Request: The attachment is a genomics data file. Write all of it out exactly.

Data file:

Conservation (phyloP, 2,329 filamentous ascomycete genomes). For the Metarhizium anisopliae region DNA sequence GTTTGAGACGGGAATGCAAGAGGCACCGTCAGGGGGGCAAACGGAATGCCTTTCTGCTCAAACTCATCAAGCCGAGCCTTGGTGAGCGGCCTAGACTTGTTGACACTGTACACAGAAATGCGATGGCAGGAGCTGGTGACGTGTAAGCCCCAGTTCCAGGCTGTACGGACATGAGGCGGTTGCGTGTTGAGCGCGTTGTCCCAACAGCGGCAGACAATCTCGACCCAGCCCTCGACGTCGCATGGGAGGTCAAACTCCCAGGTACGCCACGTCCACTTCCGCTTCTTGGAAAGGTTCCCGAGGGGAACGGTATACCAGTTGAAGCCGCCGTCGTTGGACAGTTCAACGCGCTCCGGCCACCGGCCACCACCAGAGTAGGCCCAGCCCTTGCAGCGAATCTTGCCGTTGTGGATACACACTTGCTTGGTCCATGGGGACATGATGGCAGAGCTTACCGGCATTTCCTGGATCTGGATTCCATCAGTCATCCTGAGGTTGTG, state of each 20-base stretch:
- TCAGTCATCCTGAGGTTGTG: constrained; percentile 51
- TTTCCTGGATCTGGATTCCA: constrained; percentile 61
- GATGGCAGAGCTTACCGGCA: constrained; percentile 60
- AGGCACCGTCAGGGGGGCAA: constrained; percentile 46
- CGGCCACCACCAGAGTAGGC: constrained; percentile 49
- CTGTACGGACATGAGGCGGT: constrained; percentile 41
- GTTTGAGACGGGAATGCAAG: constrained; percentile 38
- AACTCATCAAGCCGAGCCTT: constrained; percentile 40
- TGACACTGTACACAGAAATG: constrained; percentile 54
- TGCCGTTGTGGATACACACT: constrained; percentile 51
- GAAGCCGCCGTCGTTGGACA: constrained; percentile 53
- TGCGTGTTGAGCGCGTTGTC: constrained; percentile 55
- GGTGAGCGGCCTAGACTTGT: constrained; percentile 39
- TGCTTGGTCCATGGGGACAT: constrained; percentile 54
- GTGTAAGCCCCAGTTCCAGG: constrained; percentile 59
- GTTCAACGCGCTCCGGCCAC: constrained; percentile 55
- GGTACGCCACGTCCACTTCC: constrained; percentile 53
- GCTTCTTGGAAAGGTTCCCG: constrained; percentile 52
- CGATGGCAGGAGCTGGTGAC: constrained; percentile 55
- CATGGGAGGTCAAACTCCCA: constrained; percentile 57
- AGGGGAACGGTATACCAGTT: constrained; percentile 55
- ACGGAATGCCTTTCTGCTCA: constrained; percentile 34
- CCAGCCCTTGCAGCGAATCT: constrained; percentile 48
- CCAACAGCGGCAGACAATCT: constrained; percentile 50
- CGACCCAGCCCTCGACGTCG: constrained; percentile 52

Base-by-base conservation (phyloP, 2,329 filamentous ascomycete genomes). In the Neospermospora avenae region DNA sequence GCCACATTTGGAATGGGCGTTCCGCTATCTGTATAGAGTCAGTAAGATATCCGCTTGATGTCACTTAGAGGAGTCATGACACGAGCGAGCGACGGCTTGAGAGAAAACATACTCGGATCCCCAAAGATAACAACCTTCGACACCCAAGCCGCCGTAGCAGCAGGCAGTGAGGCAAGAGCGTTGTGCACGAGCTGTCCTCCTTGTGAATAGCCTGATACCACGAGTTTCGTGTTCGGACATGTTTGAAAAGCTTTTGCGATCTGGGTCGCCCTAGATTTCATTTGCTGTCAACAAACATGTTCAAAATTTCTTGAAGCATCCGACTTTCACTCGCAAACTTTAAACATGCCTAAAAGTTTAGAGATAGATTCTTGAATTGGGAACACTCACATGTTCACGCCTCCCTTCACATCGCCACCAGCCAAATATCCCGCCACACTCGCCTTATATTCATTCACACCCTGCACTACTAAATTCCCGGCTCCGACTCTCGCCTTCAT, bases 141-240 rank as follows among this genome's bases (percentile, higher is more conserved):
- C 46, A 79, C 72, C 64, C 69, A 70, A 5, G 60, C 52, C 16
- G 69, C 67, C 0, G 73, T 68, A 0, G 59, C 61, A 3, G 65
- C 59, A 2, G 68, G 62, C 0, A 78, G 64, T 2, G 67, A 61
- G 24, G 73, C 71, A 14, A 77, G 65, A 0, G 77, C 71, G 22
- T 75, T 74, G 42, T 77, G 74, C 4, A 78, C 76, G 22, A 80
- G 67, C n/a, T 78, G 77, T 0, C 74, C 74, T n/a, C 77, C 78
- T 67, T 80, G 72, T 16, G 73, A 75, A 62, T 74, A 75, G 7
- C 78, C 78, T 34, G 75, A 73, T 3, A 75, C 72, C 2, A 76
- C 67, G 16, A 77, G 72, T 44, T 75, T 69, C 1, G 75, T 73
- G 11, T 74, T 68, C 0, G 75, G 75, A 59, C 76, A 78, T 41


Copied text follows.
Conservation (phyloP, 2,329 filamentous ascomycete genomes). For the Metarhizium anisopliae region DNA sequence GTTTGAGACGGGAATGCAAGAGGCACCGTCAGGGGGGCAAACGGAATGCCTTTCTGCTCAAACTCATCAAGCCGAGCCTTGGTGAGCGGCCTAGACTTGTTGACACTGTACACAGAAATGCGATGGCAGGAGCTGGTGACGTGTAAGCCCCAGTTCCAGGCTGTACGGACATGAGGCGGTTGCGTGTTGAGCGCGTTGTCCCAACAGCGGCAGACAATCTCGACCCAGCCCTCGACGTCGCATGGGAGGTCAAACTCCCAGGTACGCCACGTCCACTTCCGCTTCTTGGAAAGGTTCCCGAGGGGAACGGTATACCAGTTGAAGCCGCCGTCGTTGGACAGTTCAACGCGCTCCGGCCACCGGCCACCACCAGAGTAGGCCCAGCCCTTGCAGCGAATCTTGCCGTTGTGGATACACACTTGCTTGGTCCATGGGGACATGATGGCAGAGCTTACCGGCATTTCCTGGATCTGGATTCCATCAGTCATCCTGAGGTTGTG, state of each 20-base stretch:
- TCAGTCATCCTGAGGTTGTG: constrained; percentile 51
- TTTCCTGGATCTGGATTCCA: constrained; percentile 61
- GATGGCAGAGCTTACCGGCA: constrained; percentile 60
- AGGCACCGTCAGGGGGGCAA: constrained; percentile 46
- CGGCCACCACCAGAGTAGGC: constrained; percentile 49
- CTGTACGGACATGAGGCGGT: constrained; percentile 41
- GTTTGAGACGGGAATGCAAG: constrained; percentile 38
- AACTCATCAAGCCGAGCCTT: constrained; percentile 40
- TGACACTGTACACAGAAATG: constrained; percentile 54
- TGCCGTTGTGGATACACACT: constrained; percentile 51
- GAAGCCGCCGTCGTTGGACA: constrained; percentile 53
- TGCGTGTTGAGCGCGTTGTC: constrained; percentile 55
- GGTGAGCGGCCTAGACTTGT: constrained; percentile 39
- TGCTTGGTCCATGGGGACAT: constrained; percentile 54
- GTGTAAGCCCCAGTTCCAGG: constrained; percentile 59
- GTTCAACGCGCTCCGGCCAC: constrained; percentile 55
- GGTACGCCACGTCCACTTCC: constrained; percentile 53
- GCTTCTTGGAAAGGTTCCCG: constrained; percentile 52
- CGATGGCAGGAGCTGGTGAC: constrained; percentile 55
- CATGGGAGGTCAAACTCCCA: constrained; percentile 57
- AGGGGAACGGTATACCAGTT: constrained; percentile 55
- ACGGAATGCCTTTCTGCTCA: constrained; percentile 34
- CCAGCCCTTGCAGCGAATCT: constrained; percentile 48
- CCAACAGCGGCAGACAATCT: constrained; percentile 50
- CGACCCAGCCCTCGACGTCG: constrained; percentile 52

Base-by-base conservation (phyloP, 2,329 filamentous ascomycete genomes). In the Neospermospora avenae region DNA sequence GCCACATTTGGAATGGGCGTTCCGCTATCTGTATAGAGTCAGTAAGATATCCGCTTGATGTCACTTAGAGGAGTCATGACACGAGCGAGCGACGGCTTGAGAGAAAACATACTCGGATCCCCAAAGATAACAACCTTCGACACCCAAGCCGCCGTAGCAGCAGGCAGTGAGGCAAGAGCGTTGTGCACGAGCTGTCCTCCTTGTGAATAGCCTGATACCACGAGTTTCGTGTTCGGACATGTTTGAAAAGCTTTTGCGATCTGGGTCGCCCTAGATTTCATTTGCTGTCAACAAACATGTTCAAAATTTCTTGAAGCATCCGACTTTCACTCGCAAACTTTAAACATGCCTAAAAGTTTAGAGATAGATTCTTGAATTGGGAACACTCACATGTTCACGCCTCCCTTCACATCGCCACCAGCCAAATATCCCGCCACACTCGCCTTATATTCATTCACACCCTGCACTACTAAATTCCCGGCTCCGACTCTCGCCTTCAT, bases 141-240 rank as follows among this genome's bases (percentile, higher is more conserved):
- C 46, A 79, C 72, C 64, C 69, A 70, A 5, G 60, C 52, C 16
- G 69, C 67, C 0, G 73, T 68, A 0, G 59, C 61, A 3, G 65
- C 59, A 2, G 68, G 62, C 0, A 78, G 64, T 2, G 67, A 61
- G 24, G 73, C 71, A 14, A 77, G 65, A 0, G 77, C 71, G 22
- T 75, T 74, G 42, T 77, G 74, C 4, A 78, C 76, G 22, A 80
- G 67, C n/a, T 78, G 77, T 0, C 74, C 74, T n/a, C 77, C 78
- T 67, T 80, G 72, T 16, G 73, A 75, A 62, T 74, A 75, G 7
- C 78, C 78, T 34, G 75, A 73, T 3, A 75, C 72, C 2, A 76
- C 67, G 16, A 77, G 72, T 44, T 75, T 69, C 1, G 75, T 73
- G 11, T 74, T 68, C 0, G 75, G 75, A 59, C 76, A 78, T 41